16. what is the identity of the recipients of the personal data (if any), including contact details (name, address, phone number, email etc) of 1) separate controllers, 2) joint controllers, 3) processors, 2) third party recipients? Alternatively, controllers can provide information on the categories of recipients by indicating the type of recipient i.e. by reference to the activities it carries out, the industry, sector, sub-sector, location of the recipients. the categories of recipients. If the controller provides information on the categories of recipients (and not by name etc), the controller must be able to demonstrate why it is fair for it to take this approach. GDPR Articles 13.1(e) and 14.1(e).
  17. what are the rights of the data subject, including the right to withdraw consent at any time (if consent is relied on as legal basis), the right to lodge a complaint with a supervisory authority and how can the data subject take steps to exercise the rights? GDPR Articles 13.2(b) and 14.2(c).

Privacy Policy Content: Must information be linked?

Must the information in the Privacy Policy be linked?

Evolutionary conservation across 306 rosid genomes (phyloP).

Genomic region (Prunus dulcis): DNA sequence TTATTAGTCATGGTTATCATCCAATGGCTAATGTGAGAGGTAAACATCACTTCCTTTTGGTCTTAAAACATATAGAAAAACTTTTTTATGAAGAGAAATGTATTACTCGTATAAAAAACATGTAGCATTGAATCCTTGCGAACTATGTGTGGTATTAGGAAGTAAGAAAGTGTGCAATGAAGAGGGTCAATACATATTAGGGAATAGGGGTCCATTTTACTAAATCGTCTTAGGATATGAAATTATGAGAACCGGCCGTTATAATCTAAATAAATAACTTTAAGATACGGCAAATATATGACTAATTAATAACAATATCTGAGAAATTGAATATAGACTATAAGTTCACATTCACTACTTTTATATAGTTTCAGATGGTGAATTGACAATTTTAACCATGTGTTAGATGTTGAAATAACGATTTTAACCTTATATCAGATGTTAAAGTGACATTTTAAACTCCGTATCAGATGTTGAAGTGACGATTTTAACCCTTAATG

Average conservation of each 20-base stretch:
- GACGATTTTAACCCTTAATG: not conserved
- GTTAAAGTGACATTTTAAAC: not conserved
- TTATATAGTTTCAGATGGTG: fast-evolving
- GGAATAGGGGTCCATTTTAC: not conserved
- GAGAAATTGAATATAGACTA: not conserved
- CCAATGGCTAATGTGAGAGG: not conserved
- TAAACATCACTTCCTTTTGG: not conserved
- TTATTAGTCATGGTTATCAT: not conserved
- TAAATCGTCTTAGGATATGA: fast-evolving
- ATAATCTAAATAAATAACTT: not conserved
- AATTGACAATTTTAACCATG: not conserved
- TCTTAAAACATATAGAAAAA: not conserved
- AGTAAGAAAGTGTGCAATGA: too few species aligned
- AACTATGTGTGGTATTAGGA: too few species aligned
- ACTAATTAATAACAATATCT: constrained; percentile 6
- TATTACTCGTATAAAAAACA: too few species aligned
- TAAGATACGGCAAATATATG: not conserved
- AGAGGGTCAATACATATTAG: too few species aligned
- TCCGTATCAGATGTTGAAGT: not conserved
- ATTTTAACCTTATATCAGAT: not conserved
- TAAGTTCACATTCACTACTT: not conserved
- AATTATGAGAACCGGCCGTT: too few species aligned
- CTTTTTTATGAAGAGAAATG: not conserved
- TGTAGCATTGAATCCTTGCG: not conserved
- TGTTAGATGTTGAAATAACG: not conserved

The GDPR indicates that at least some parts of the information in the Privacy Policy must be linked.

GDPR Article 13.1(c) says:

“the purposes of the processing for which the personal data are intended as well as the legal basis for the processing;”

The wording of GDPR Article 13.1(c) indicates that the legal basis D1 for a specific purpose C1 must be linked to a specific processing activity B1 carried out on specific personal data A1.

Also, GDPR Article 13.2(a) says:

“the period for which the personal data will be stored, or if that is not possible, the criteria used to determine that period;”

The wording of GDPR Article 13.2(a) indicates that the specific personal data A1 must be linked to a specific processing activity B1 with a specific processing duration or the specific personal data A1 must be linked to a specific processing purpose C1 with a specific purpose duration.

This is supported by the principle in GDPR Article 5.1(b) that says:

“personal data shall be collected for specified … purposes”.

In its literal sense, “collected for specified purposes” means:

the controller has a duty to link the specific information in the Privacy Policy to enable the data subject to use that information to assess which specific personal data A1 is processed by a specific processing method and activity B1 (with a specific processing duration) for a specific processing purpose C1 (with a specific purpose duration) on a specific legal basis D1 by a specific controller E1. Controller’s duty to link the specific information enables the data subject to clearly comprehend, without any guesswork, that A1 is processed by activity B1 and not B2 for the specific purpose C1 and not C2 etc.

However, linking information is not sufficient to reduce or remove ambiguity and interpretation from the information. This is dealt with below.

Privacy Policy Content: Must a specific processing operation be separate?

Must the Privacy Policy provide separate processing purposes?

Yes, at least for consent requests.